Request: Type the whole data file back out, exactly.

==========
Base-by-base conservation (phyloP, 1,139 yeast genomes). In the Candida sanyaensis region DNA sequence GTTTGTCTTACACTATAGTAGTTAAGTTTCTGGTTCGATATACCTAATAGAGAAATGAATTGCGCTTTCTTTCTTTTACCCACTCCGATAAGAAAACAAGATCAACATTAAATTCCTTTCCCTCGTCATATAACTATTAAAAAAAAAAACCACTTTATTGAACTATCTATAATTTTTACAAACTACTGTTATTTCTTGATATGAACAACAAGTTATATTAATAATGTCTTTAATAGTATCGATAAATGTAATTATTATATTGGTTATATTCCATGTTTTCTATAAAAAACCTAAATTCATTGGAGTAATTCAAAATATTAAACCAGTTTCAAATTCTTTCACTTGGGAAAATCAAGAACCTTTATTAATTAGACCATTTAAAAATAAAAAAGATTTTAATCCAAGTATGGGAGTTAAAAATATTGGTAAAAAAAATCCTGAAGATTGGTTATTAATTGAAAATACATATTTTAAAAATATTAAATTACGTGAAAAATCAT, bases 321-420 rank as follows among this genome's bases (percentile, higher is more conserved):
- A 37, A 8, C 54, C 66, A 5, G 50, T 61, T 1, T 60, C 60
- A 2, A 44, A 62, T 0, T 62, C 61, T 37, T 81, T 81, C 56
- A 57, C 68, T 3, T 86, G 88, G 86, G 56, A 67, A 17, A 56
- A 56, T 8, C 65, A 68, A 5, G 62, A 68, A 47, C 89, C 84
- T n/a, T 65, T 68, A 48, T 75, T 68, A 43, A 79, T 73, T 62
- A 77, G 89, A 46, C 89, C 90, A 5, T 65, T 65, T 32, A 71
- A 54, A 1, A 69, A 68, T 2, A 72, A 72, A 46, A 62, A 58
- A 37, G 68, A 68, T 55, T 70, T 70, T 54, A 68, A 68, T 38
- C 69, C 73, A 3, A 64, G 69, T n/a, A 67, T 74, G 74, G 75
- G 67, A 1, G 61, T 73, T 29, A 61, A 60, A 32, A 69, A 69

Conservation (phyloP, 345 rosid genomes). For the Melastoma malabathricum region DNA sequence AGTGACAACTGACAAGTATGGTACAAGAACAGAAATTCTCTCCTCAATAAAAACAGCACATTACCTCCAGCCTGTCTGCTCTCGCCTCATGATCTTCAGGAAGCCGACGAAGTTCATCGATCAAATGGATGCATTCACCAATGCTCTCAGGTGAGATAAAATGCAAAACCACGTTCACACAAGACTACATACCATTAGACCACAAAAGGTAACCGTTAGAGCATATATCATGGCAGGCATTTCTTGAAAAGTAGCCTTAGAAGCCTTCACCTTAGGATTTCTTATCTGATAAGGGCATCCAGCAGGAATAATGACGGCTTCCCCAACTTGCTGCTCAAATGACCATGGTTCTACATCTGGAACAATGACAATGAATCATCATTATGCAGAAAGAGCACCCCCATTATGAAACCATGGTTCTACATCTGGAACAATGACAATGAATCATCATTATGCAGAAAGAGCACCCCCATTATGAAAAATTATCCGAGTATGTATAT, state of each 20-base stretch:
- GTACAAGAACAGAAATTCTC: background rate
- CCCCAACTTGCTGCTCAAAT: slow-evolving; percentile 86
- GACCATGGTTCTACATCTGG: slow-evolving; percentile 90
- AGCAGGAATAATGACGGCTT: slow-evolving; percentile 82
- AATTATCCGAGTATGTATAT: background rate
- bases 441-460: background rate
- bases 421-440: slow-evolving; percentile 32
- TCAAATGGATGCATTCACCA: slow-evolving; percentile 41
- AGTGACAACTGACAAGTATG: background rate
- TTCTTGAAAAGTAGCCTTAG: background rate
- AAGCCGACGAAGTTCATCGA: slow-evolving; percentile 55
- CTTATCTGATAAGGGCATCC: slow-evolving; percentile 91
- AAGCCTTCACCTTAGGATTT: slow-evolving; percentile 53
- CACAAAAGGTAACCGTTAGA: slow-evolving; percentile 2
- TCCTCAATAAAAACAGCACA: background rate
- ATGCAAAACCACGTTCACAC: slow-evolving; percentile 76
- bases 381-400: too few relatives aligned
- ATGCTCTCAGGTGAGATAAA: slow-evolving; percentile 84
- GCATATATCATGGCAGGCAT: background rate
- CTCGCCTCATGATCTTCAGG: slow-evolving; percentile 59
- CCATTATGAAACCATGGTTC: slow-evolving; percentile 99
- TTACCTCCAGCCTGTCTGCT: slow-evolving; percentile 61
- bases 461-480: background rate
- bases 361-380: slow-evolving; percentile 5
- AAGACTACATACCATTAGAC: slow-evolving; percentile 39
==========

Base-by-base conservation (phyloP, 1,139 yeast genomes). In the Candida sanyaensis region DNA sequence GTTTGTCTTACACTATAGTAGTTAAGTTTCTGGTTCGATATACCTAATAGAGAAATGAATTGCGCTTTCTTTCTTTTACCCACTCCGATAAGAAAACAAGATCAACATTAAATTCCTTTCCCTCGTCATATAACTATTAAAAAAAAAAACCACTTTATTGAACTATCTATAATTTTTACAAACTACTGTTATTTCTTGATATGAACAACAAGTTATATTAATAATGTCTTTAATAGTATCGATAAATGTAATTATTATATTGGTTATATTCCATGTTTTCTATAAAAAACCTAAATTCATTGGAGTAATTCAAAATATTAAACCAGTTTCAAATTCTTTCACTTGGGAAAATCAAGAACCTTTATTAATTAGACCATTTAAAAATAAAAAAGATTTTAATCCAAGTATGGGAGTTAAAAATATTGGTAAAAAAAATCCTGAAGATTGGTTATTAATTGAAAATACATATTTTAAAAATATTAAATTACGTGAAAAATCAT, bases 321-420 rank as follows among this genome's bases (percentile, higher is more conserved):
- A 37, A 8, C 54, C 66, A 5, G 50, T 61, T 1, T 60, C 60
- A 2, A 44, A 62, T 0, T 62, C 61, T 37, T 81, T 81, C 56
- A 57, C 68, T 3, T 86, G 88, G 86, G 56, A 67, A 17, A 56
- A 56, T 8, C 65, A 68, A 5, G 62, A 68, A 47, C 89, C 84
- T n/a, T 65, T 68, A 48, T 75, T 68, A 43, A 79, T 73, T 62
- A 77, G 89, A 46, C 89, C 90, A 5, T 65, T 65, T 32, A 71
- A 54, A 1, A 69, A 68, T 2, A 72, A 72, A 46, A 62, A 58
- A 37, G 68, A 68, T 55, T 70, T 70, T 54, A 68, A 68, T 38
- C 69, C 73, A 3, A 64, G 69, T n/a, A 67, T 74, G 74, G 75
- G 67, A 1, G 61, T 73, T 29, A 61, A 60, A 32, A 69, A 69

Conservation (phyloP, 345 rosid genomes). For the Melastoma malabathricum region DNA sequence AGTGACAACTGACAAGTATGGTACAAGAACAGAAATTCTCTCCTCAATAAAAACAGCACATTACCTCCAGCCTGTCTGCTCTCGCCTCATGATCTTCAGGAAGCCGACGAAGTTCATCGATCAAATGGATGCATTCACCAATGCTCTCAGGTGAGATAAAATGCAAAACCACGTTCACACAAGACTACATACCATTAGACCACAAAAGGTAACCGTTAGAGCATATATCATGGCAGGCATTTCTTGAAAAGTAGCCTTAGAAGCCTTCACCTTAGGATTTCTTATCTGATAAGGGCATCCAGCAGGAATAATGACGGCTTCCCCAACTTGCTGCTCAAATGACCATGGTTCTACATCTGGAACAATGACAATGAATCATCATTATGCAGAAAGAGCACCCCCATTATGAAACCATGGTTCTACATCTGGAACAATGACAATGAATCATCATTATGCAGAAAGAGCACCCCCATTATGAAAAATTATCCGAGTATGTATAT, state of each 20-base stretch:
- GTACAAGAACAGAAATTCTC: background rate
- CCCCAACTTGCTGCTCAAAT: slow-evolving; percentile 86
- GACCATGGTTCTACATCTGG: slow-evolving; percentile 90
- AGCAGGAATAATGACGGCTT: slow-evolving; percentile 82
- AATTATCCGAGTATGTATAT: background rate
- bases 441-460: background rate
- bases 421-440: slow-evolving; percentile 32
- TCAAATGGATGCATTCACCA: slow-evolving; percentile 41
- AGTGACAACTGACAAGTATG: background rate
- TTCTTGAAAAGTAGCCTTAG: background rate
- AAGCCGACGAAGTTCATCGA: slow-evolving; percentile 55
- CTTATCTGATAAGGGCATCC: slow-evolving; percentile 91
- AAGCCTTCACCTTAGGATTT: slow-evolving; percentile 53
- CACAAAAGGTAACCGTTAGA: slow-evolving; percentile 2
- TCCTCAATAAAAACAGCACA: background rate
- ATGCAAAACCACGTTCACAC: slow-evolving; percentile 76
- bases 381-400: too few relatives aligned
- ATGCTCTCAGGTGAGATAAA: slow-evolving; percentile 84
- GCATATATCATGGCAGGCAT: background rate
- CTCGCCTCATGATCTTCAGG: slow-evolving; percentile 59
- CCATTATGAAACCATGGTTC: slow-evolving; percentile 99
- TTACCTCCAGCCTGTCTGCT: slow-evolving; percentile 61
- bases 461-480: background rate
- bases 361-380: slow-evolving; percentile 5
- AAGACTACATACCATTAGAC: slow-evolving; percentile 39